Denying Baha’i students’ entry to universities in Iran is not an unprecedented matter. They have been systematically denied access to higher education by the Iranian government. Even dozens of Baha’is who have successfully passed the national examinations and other hurdles to continue their education at the university level have been forced to drop out, even several years into their programs.

Although unofficial sources estimate the Baha’i population of Iran at more than 300,000, Iran’s Constitution officially recognizes only Islam, Christianity, Judaism, and Zoroastrianism. The Baha’i faith is not acknowledged as an official religion by the Iranian government. As a result, the rights of Baha’is in Iran are systematically violated. Over the years, the government used various tactics at different stages of university admission process including application, entrance examination and enrollment, to exclude Baha’is from education at colleges and universities. From a small number of Baha’i students who have been able to register and start their studies at universities, the majority have been expelled at some point before graduation

Mitra Badrnejad Sentenced to Imprisonment

Posted on: September 18th, 2019

Mitra Badrnejad, a Baha’i resident of Ahvaz, was sentenced to a one-year prison term by the Khuzestan Appeals Court. In October 2018, she was sentenced to five years imprisonment by the Branch 2 of Ahvaz Revolutionary Court. She was arrested on March 3, 2018 and was temporary released on bail on May 14, 2018.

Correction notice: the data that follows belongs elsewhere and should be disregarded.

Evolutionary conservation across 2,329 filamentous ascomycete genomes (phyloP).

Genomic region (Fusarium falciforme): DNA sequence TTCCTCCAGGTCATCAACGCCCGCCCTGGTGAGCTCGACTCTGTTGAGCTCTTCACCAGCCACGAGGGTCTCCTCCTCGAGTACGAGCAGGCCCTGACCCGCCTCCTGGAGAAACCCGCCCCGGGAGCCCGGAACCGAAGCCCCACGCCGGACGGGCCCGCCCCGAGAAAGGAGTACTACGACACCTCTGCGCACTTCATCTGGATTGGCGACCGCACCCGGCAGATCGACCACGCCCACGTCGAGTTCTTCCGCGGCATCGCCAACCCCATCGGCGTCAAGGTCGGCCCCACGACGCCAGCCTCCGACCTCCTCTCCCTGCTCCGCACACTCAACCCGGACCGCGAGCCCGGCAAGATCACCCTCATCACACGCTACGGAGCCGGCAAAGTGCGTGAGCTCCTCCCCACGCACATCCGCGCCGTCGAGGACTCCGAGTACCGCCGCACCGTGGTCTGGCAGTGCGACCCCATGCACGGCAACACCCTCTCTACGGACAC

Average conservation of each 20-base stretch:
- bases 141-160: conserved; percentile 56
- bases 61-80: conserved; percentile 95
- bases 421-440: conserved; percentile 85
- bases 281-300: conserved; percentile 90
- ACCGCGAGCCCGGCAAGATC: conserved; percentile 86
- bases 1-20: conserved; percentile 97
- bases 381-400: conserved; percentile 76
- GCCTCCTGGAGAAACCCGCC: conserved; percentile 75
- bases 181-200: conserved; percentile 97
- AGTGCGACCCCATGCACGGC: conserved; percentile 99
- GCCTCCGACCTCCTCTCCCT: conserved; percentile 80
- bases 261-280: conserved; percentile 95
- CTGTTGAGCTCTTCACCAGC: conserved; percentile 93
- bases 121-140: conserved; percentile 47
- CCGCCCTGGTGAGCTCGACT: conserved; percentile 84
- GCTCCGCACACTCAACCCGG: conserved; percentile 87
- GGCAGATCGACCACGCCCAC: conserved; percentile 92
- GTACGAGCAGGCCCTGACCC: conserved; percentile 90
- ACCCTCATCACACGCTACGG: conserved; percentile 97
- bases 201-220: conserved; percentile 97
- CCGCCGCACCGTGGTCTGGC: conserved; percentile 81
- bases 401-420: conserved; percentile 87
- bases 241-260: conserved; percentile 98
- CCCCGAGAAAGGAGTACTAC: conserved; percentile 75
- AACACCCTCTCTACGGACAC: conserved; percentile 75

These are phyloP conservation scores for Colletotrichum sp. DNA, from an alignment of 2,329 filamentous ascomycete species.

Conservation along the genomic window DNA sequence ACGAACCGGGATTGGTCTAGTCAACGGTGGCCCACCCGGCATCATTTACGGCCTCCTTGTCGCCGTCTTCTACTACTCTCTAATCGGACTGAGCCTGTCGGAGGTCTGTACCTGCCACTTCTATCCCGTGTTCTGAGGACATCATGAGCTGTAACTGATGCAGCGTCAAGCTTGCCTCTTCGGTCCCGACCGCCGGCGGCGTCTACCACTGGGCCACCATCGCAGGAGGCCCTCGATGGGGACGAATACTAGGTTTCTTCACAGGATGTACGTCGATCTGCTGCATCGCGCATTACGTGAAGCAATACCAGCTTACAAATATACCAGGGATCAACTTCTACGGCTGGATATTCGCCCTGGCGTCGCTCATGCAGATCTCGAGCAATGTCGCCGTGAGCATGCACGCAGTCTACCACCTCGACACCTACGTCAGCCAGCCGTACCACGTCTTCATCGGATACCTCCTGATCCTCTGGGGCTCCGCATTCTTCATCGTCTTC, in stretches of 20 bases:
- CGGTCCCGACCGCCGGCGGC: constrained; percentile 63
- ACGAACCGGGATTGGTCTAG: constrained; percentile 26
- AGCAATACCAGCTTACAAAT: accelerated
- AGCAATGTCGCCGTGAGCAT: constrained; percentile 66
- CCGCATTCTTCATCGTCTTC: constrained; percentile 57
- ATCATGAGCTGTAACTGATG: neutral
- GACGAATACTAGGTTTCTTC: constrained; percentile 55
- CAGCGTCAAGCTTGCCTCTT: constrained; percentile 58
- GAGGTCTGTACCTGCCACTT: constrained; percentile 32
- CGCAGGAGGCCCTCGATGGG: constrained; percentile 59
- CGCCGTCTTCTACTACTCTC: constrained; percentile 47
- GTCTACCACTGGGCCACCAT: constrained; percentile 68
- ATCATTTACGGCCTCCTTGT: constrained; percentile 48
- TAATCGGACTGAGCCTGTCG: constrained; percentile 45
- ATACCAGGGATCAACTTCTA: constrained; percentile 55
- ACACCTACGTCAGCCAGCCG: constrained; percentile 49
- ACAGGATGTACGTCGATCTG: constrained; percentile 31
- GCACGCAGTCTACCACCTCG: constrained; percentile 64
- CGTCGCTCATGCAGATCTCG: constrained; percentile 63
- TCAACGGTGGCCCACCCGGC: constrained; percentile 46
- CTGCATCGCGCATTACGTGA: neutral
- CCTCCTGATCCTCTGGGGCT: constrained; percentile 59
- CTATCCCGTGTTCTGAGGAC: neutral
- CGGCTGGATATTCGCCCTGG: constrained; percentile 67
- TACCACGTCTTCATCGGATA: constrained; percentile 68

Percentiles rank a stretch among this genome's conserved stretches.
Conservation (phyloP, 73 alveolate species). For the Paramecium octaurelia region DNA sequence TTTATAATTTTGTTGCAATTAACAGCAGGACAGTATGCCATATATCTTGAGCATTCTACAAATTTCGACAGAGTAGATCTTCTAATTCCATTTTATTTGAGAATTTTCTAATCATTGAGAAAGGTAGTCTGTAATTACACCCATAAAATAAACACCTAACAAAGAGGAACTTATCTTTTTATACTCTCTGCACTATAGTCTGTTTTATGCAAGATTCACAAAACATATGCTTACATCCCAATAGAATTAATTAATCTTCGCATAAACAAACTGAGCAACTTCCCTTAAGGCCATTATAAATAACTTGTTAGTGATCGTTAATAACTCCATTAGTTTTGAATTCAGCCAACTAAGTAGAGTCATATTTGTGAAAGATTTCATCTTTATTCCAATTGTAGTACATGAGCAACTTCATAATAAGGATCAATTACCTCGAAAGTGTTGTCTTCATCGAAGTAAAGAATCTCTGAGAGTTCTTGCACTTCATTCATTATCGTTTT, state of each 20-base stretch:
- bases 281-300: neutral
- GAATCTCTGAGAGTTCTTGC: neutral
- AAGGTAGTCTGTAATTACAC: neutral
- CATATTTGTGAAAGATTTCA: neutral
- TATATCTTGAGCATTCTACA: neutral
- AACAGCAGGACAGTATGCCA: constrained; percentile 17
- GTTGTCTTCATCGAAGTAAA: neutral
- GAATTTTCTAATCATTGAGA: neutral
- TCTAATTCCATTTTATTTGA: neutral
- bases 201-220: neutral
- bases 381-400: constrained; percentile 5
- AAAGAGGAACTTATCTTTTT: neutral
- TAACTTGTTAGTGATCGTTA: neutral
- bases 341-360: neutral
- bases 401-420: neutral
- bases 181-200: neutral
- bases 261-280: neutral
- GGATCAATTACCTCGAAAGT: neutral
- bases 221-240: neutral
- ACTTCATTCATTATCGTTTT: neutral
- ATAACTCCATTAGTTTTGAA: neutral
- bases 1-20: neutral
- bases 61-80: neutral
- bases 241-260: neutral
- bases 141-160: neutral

Baha’i citizens of Iran are systematically deprived of religious freedoms, while according to Article 18 of the Universal Declaration of Human Rights and Article 18 of the International Covenant on Civil and Political Rights, all people are entitled to freedom of religion, belief, and changes thereof, as well as the right to express and practice those beliefs as individuals or collectives, in public or in private.

Although unofficial sources estimate the Baha’i population of Iran at more than 300,000, Iran’s Constitution officially recognizes only Islam, Christianity, Judaism, and Zoroastrianism. The Baha’i faith is not acknowledged as an official religion by the Iranian government. As a result, the rights of Baha’is in Iran are systematically violated.

Searching Houses, Confiscating Belongings, and Summoning 12 Baha’is in Isfahan

Posted on: July 3rd, 2019

Between 9-15 June 2019, the houses of nine Baha’i families, Arshad Afshar, Aziz Afshar, Peyman Imani, Mahboubeh Hosseini, Bahram Safaei, Mehran Yazdani, Mesbah Karambakhsh, Sirous Golzar, and Naieem Haghiri were searched by security forces with warrant in Shahin Shahr. Cell phones, laptops, tablets, satellite devices, books, photos, pictorial carpets, identification documents, and working tools were confiscated. These citizens, along three other Baha’i citizens, were summoned by the judicial authorities.

The search had been going on, on different days, from 9 am to 2 pm by a group of seven security agents. They searched 11 Baha’i citizens’ houses and confiscated about 100 million Toman [approximate 7,000 USD] worth of belongings from these citizens. The agents didn’t provide any response to these families’ queries.